State sales tax collections released Wednesday hit a Texas record of $3.4 billion for the month, an increase of 30.1 percent over a year ago.

The taxes are for sales made in April and remitted to the Texas Comptroller’s Office in May.

“Resurgent consumer spending drove monthly state sales tax collections to a new high,” Comptroller Glenn Hegar said. “Supported by the end of pandemic restrictions, further vaccination progress and declines in COVID-19 cases and hospitalizations, continued recovery in employment, and federal stimulus checks and enhanced unemployment benefits, receipts from all retail sectors other than grocery stores surpassed pre-pandemic levels.”

All sectors showed significant increases over a year ago.

Motor vehicle sales were $544 million, up 109 percent from a year ago; motor fuel taxes, $315 million, up 42 percent; oil production tax, $364 million, up 303 percent; natural gas production tax, $131 million, up 323 percent; hotel occupancy tax, $48 million, up 509 percent; and alcoholic beverage tax, $126 million, up 355 percent.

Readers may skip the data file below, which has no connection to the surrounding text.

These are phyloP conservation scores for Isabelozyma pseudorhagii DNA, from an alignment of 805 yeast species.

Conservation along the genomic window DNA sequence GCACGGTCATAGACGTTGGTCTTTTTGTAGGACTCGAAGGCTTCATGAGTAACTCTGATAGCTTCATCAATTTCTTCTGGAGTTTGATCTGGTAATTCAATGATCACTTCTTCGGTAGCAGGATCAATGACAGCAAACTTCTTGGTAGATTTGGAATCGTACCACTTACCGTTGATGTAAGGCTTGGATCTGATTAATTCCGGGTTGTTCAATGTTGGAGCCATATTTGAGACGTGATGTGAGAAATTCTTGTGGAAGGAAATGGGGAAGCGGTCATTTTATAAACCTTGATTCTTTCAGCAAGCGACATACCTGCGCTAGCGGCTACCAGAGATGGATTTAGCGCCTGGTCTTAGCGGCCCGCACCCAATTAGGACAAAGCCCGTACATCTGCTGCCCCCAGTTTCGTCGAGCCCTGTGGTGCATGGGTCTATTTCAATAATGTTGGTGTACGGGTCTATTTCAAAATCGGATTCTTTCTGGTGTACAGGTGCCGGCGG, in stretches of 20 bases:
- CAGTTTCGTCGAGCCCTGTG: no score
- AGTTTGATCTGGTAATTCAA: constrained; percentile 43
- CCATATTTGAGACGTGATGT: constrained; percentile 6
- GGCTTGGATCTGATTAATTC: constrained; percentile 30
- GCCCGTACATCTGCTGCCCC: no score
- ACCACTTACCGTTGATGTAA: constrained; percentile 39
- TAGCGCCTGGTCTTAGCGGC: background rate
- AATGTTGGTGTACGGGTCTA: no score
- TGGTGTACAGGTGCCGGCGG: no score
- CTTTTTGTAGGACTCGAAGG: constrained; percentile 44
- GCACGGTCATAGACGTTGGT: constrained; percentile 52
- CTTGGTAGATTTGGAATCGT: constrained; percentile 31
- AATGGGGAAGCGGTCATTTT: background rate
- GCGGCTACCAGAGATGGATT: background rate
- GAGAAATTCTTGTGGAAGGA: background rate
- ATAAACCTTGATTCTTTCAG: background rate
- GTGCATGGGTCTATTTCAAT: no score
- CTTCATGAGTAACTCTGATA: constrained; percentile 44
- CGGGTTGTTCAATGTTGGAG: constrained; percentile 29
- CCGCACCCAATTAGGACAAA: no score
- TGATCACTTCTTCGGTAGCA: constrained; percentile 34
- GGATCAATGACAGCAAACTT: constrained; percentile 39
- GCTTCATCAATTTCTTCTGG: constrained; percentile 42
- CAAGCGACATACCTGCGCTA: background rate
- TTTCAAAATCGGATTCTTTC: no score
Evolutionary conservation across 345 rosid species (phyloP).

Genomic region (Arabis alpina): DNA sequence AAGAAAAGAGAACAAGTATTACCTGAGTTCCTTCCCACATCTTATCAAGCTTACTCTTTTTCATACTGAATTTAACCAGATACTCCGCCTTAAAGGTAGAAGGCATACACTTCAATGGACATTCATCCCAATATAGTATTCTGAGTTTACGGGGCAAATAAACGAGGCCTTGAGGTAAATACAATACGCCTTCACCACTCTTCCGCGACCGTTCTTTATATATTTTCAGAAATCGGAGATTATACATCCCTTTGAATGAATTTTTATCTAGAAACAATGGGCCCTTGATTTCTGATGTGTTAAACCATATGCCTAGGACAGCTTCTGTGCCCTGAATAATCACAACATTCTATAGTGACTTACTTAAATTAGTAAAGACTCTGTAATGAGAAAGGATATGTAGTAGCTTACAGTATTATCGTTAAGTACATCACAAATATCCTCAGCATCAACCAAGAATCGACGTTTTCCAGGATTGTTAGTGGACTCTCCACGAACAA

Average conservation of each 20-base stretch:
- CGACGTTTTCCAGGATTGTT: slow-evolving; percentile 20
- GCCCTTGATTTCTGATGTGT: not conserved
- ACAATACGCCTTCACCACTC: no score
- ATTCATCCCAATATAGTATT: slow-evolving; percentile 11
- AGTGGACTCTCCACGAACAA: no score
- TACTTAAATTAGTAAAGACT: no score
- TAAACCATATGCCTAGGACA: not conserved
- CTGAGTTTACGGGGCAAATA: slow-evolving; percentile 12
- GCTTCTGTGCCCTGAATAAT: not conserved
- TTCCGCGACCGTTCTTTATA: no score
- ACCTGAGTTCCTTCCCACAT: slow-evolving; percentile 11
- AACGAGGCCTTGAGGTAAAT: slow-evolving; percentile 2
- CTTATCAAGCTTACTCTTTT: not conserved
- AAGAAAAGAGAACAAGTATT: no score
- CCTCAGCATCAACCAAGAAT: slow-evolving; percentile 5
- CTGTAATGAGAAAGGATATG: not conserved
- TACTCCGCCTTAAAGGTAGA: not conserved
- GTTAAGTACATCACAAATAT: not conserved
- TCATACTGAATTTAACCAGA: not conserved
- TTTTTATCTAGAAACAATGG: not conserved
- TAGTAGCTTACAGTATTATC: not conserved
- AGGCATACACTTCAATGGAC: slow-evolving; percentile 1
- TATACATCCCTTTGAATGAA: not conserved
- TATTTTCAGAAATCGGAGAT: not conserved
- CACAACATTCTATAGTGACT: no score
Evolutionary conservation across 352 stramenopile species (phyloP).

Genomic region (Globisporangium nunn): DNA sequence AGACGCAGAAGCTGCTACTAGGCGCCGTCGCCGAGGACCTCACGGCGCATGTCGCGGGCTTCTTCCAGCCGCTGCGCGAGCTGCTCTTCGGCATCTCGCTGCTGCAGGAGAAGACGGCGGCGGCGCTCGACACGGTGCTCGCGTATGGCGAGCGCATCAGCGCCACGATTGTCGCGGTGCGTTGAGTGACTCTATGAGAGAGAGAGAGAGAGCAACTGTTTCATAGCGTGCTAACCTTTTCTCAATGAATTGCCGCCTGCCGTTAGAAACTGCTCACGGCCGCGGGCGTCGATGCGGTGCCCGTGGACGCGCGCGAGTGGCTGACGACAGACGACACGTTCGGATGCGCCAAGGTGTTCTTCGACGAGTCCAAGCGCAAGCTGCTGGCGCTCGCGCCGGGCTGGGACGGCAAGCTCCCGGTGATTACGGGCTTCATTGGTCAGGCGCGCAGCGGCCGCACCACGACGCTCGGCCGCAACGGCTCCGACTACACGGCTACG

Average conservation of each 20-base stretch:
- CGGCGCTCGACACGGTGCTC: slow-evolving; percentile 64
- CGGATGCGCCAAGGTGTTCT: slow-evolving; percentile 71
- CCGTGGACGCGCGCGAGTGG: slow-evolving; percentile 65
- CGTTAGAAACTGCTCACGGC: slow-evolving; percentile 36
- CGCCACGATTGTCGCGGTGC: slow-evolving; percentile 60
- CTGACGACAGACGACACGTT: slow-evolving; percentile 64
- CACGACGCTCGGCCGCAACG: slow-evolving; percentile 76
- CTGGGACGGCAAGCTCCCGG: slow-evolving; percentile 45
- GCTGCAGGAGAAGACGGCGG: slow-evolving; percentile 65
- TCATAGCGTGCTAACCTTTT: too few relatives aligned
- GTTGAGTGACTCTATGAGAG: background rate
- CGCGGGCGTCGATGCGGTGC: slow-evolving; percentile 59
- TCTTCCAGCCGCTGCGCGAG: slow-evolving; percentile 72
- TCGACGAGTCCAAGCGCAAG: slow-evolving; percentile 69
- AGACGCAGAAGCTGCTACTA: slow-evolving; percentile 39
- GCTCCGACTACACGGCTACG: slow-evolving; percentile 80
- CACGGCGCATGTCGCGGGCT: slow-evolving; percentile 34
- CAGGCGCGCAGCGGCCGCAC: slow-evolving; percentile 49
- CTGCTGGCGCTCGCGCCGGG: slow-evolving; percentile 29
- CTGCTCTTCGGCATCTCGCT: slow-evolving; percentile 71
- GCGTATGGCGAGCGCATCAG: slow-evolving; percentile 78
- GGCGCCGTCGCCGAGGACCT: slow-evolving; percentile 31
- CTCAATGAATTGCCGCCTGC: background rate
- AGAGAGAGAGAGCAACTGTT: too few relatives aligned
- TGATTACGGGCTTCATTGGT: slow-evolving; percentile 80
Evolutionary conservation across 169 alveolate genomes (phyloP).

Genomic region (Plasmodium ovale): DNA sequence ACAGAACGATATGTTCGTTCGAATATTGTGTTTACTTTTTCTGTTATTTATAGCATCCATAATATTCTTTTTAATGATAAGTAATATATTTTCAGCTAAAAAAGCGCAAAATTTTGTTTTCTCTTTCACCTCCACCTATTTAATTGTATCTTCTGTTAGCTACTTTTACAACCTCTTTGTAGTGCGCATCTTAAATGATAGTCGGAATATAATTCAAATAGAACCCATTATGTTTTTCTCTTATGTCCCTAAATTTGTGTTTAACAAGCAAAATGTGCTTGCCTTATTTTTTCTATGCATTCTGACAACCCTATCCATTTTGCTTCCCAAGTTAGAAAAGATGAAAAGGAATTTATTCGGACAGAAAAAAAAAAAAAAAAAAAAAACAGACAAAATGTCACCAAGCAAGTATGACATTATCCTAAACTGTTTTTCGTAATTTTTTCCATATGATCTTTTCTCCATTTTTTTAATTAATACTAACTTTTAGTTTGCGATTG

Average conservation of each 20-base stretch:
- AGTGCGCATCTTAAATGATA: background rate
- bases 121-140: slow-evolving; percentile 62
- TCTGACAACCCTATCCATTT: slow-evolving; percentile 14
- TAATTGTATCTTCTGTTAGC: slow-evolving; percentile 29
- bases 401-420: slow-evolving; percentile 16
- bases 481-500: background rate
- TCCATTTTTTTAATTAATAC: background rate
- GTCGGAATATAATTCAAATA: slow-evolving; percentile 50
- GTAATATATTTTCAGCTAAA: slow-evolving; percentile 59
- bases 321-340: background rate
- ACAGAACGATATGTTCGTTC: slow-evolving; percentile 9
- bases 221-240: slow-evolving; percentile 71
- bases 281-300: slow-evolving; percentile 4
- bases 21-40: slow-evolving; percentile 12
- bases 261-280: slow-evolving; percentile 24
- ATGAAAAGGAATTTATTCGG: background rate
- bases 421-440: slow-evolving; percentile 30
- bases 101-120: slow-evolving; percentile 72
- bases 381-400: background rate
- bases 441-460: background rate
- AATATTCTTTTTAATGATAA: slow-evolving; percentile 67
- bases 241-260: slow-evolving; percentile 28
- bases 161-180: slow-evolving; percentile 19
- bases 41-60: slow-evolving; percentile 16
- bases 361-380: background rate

“Sales at retailers that had benefited from pandemic spending — online and big box general merchandisers, building materials and home furnishings stores, sporting goods and hobby stores — continued at elevated levels, while sales at retailers severely depressed last year, such as clothing stores and electronics and appliance stores, rebounded sharply from last spring,” Hegar said.

“Spending at restaurants also surpassed pre-pandemic levels, with increased dine-in patronage adding to still elevated take-out and delivery business,” he added. “While total spending in the sector increased sharply from a year ago, the recovery was uneven, with business at large popular restaurant chains up sharply while many smaller venues continued to languish.”